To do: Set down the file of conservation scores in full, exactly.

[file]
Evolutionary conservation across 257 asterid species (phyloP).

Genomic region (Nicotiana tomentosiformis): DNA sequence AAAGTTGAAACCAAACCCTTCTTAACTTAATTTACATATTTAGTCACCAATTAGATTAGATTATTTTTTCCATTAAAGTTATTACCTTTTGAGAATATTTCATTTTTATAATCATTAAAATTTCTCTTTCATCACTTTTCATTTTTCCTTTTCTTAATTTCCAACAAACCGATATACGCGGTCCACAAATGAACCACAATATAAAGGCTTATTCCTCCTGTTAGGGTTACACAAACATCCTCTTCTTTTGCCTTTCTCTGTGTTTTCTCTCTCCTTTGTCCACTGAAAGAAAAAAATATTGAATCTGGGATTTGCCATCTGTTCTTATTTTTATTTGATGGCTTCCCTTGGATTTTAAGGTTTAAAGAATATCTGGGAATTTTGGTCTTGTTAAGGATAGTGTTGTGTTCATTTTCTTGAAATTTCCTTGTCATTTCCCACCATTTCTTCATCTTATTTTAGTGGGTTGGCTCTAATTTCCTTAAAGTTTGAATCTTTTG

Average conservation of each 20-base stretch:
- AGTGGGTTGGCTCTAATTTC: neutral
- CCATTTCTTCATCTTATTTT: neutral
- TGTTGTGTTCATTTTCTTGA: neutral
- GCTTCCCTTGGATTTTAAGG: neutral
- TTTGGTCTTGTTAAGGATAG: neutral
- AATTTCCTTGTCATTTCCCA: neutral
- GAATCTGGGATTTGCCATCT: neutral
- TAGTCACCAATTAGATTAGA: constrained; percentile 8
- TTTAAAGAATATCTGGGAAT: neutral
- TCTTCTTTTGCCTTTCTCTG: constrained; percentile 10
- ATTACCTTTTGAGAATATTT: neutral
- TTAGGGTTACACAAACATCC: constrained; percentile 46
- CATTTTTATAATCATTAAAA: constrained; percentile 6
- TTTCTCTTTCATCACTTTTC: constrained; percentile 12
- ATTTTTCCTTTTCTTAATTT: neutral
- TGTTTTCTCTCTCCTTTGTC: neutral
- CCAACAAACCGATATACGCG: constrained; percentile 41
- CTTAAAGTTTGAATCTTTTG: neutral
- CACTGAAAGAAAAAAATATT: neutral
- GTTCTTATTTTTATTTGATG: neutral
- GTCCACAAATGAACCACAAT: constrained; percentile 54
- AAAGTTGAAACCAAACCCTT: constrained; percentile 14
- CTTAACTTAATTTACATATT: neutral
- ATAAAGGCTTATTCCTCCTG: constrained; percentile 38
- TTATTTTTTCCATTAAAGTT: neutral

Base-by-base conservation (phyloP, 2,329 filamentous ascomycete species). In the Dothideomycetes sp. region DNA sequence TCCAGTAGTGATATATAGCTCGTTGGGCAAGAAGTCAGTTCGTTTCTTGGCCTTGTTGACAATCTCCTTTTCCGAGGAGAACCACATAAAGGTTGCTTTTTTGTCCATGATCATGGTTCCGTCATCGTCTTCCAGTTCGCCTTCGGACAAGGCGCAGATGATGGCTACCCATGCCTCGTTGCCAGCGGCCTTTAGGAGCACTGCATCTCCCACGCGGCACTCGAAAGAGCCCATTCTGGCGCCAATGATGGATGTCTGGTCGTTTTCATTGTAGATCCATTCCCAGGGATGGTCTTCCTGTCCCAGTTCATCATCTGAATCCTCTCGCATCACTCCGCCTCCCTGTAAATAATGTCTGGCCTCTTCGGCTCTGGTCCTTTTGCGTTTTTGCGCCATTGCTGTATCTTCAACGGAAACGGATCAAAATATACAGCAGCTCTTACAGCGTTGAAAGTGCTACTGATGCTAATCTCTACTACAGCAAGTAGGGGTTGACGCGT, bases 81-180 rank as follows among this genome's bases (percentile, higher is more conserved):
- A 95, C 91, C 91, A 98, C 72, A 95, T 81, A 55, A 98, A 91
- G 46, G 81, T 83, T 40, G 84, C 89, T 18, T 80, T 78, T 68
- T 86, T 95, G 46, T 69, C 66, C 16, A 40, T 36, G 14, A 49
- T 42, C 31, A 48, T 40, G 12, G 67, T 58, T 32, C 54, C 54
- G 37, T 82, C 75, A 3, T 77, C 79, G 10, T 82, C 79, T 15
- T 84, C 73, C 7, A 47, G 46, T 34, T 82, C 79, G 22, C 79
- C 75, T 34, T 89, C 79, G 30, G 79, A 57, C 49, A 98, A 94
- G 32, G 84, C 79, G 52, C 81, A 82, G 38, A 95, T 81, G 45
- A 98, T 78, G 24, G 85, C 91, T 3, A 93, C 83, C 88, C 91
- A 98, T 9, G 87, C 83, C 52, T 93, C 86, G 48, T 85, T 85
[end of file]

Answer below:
Evolutionary conservation across 257 asterid species (phyloP).

Genomic region (Nicotiana tomentosiformis): DNA sequence AAAGTTGAAACCAAACCCTTCTTAACTTAATTTACATATTTAGTCACCAATTAGATTAGATTATTTTTTCCATTAAAGTTATTACCTTTTGAGAATATTTCATTTTTATAATCATTAAAATTTCTCTTTCATCACTTTTCATTTTTCCTTTTCTTAATTTCCAACAAACCGATATACGCGGTCCACAAATGAACCACAATATAAAGGCTTATTCCTCCTGTTAGGGTTACACAAACATCCTCTTCTTTTGCCTTTCTCTGTGTTTTCTCTCTCCTTTGTCCACTGAAAGAAAAAAATATTGAATCTGGGATTTGCCATCTGTTCTTATTTTTATTTGATGGCTTCCCTTGGATTTTAAGGTTTAAAGAATATCTGGGAATTTTGGTCTTGTTAAGGATAGTGTTGTGTTCATTTTCTTGAAATTTCCTTGTCATTTCCCACCATTTCTTCATCTTATTTTAGTGGGTTGGCTCTAATTTCCTTAAAGTTTGAATCTTTTG

Average conservation of each 20-base stretch:
- AGTGGGTTGGCTCTAATTTC: neutral
- CCATTTCTTCATCTTATTTT: neutral
- TGTTGTGTTCATTTTCTTGA: neutral
- GCTTCCCTTGGATTTTAAGG: neutral
- TTTGGTCTTGTTAAGGATAG: neutral
- AATTTCCTTGTCATTTCCCA: neutral
- GAATCTGGGATTTGCCATCT: neutral
- TAGTCACCAATTAGATTAGA: constrained; percentile 8
- TTTAAAGAATATCTGGGAAT: neutral
- TCTTCTTTTGCCTTTCTCTG: constrained; percentile 10
- ATTACCTTTTGAGAATATTT: neutral
- TTAGGGTTACACAAACATCC: constrained; percentile 46
- CATTTTTATAATCATTAAAA: constrained; percentile 6
- TTTCTCTTTCATCACTTTTC: constrained; percentile 12
- ATTTTTCCTTTTCTTAATTT: neutral
- TGTTTTCTCTCTCCTTTGTC: neutral
- CCAACAAACCGATATACGCG: constrained; percentile 41
- CTTAAAGTTTGAATCTTTTG: neutral
- CACTGAAAGAAAAAAATATT: neutral
- GTTCTTATTTTTATTTGATG: neutral
- GTCCACAAATGAACCACAAT: constrained; percentile 54
- AAAGTTGAAACCAAACCCTT: constrained; percentile 14
- CTTAACTTAATTTACATATT: neutral
- ATAAAGGCTTATTCCTCCTG: constrained; percentile 38
- TTATTTTTTCCATTAAAGTT: neutral

Base-by-base conservation (phyloP, 2,329 filamentous ascomycete species). In the Dothideomycetes sp. region DNA sequence TCCAGTAGTGATATATAGCTCGTTGGGCAAGAAGTCAGTTCGTTTCTTGGCCTTGTTGACAATCTCCTTTTCCGAGGAGAACCACATAAAGGTTGCTTTTTTGTCCATGATCATGGTTCCGTCATCGTCTTCCAGTTCGCCTTCGGACAAGGCGCAGATGATGGCTACCCATGCCTCGTTGCCAGCGGCCTTTAGGAGCACTGCATCTCCCACGCGGCACTCGAAAGAGCCCATTCTGGCGCCAATGATGGATGTCTGGTCGTTTTCATTGTAGATCCATTCCCAGGGATGGTCTTCCTGTCCCAGTTCATCATCTGAATCCTCTCGCATCACTCCGCCTCCCTGTAAATAATGTCTGGCCTCTTCGGCTCTGGTCCTTTTGCGTTTTTGCGCCATTGCTGTATCTTCAACGGAAACGGATCAAAATATACAGCAGCTCTTACAGCGTTGAAAGTGCTACTGATGCTAATCTCTACTACAGCAAGTAGGGGTTGACGCGT, bases 81-180 rank as follows among this genome's bases (percentile, higher is more conserved):
- A 95, C 91, C 91, A 98, C 72, A 95, T 81, A 55, A 98, A 91
- G 46, G 81, T 83, T 40, G 84, C 89, T 18, T 80, T 78, T 68
- T 86, T 95, G 46, T 69, C 66, C 16, A 40, T 36, G 14, A 49
- T 42, C 31, A 48, T 40, G 12, G 67, T 58, T 32, C 54, C 54
- G 37, T 82, C 75, A 3, T 77, C 79, G 10, T 82, C 79, T 15
- T 84, C 73, C 7, A 47, G 46, T 34, T 82, C 79, G 22, C 79
- C 75, T 34, T 89, C 79, G 30, G 79, A 57, C 49, A 98, A 94
- G 32, G 84, C 79, G 52, C 81, A 82, G 38, A 95, T 81, G 45
- A 98, T 78, G 24, G 85, C 91, T 3, A 93, C 83, C 88, C 91
- A 98, T 9, G 87, C 83, C 52, T 93, C 86, G 48, T 85, T 85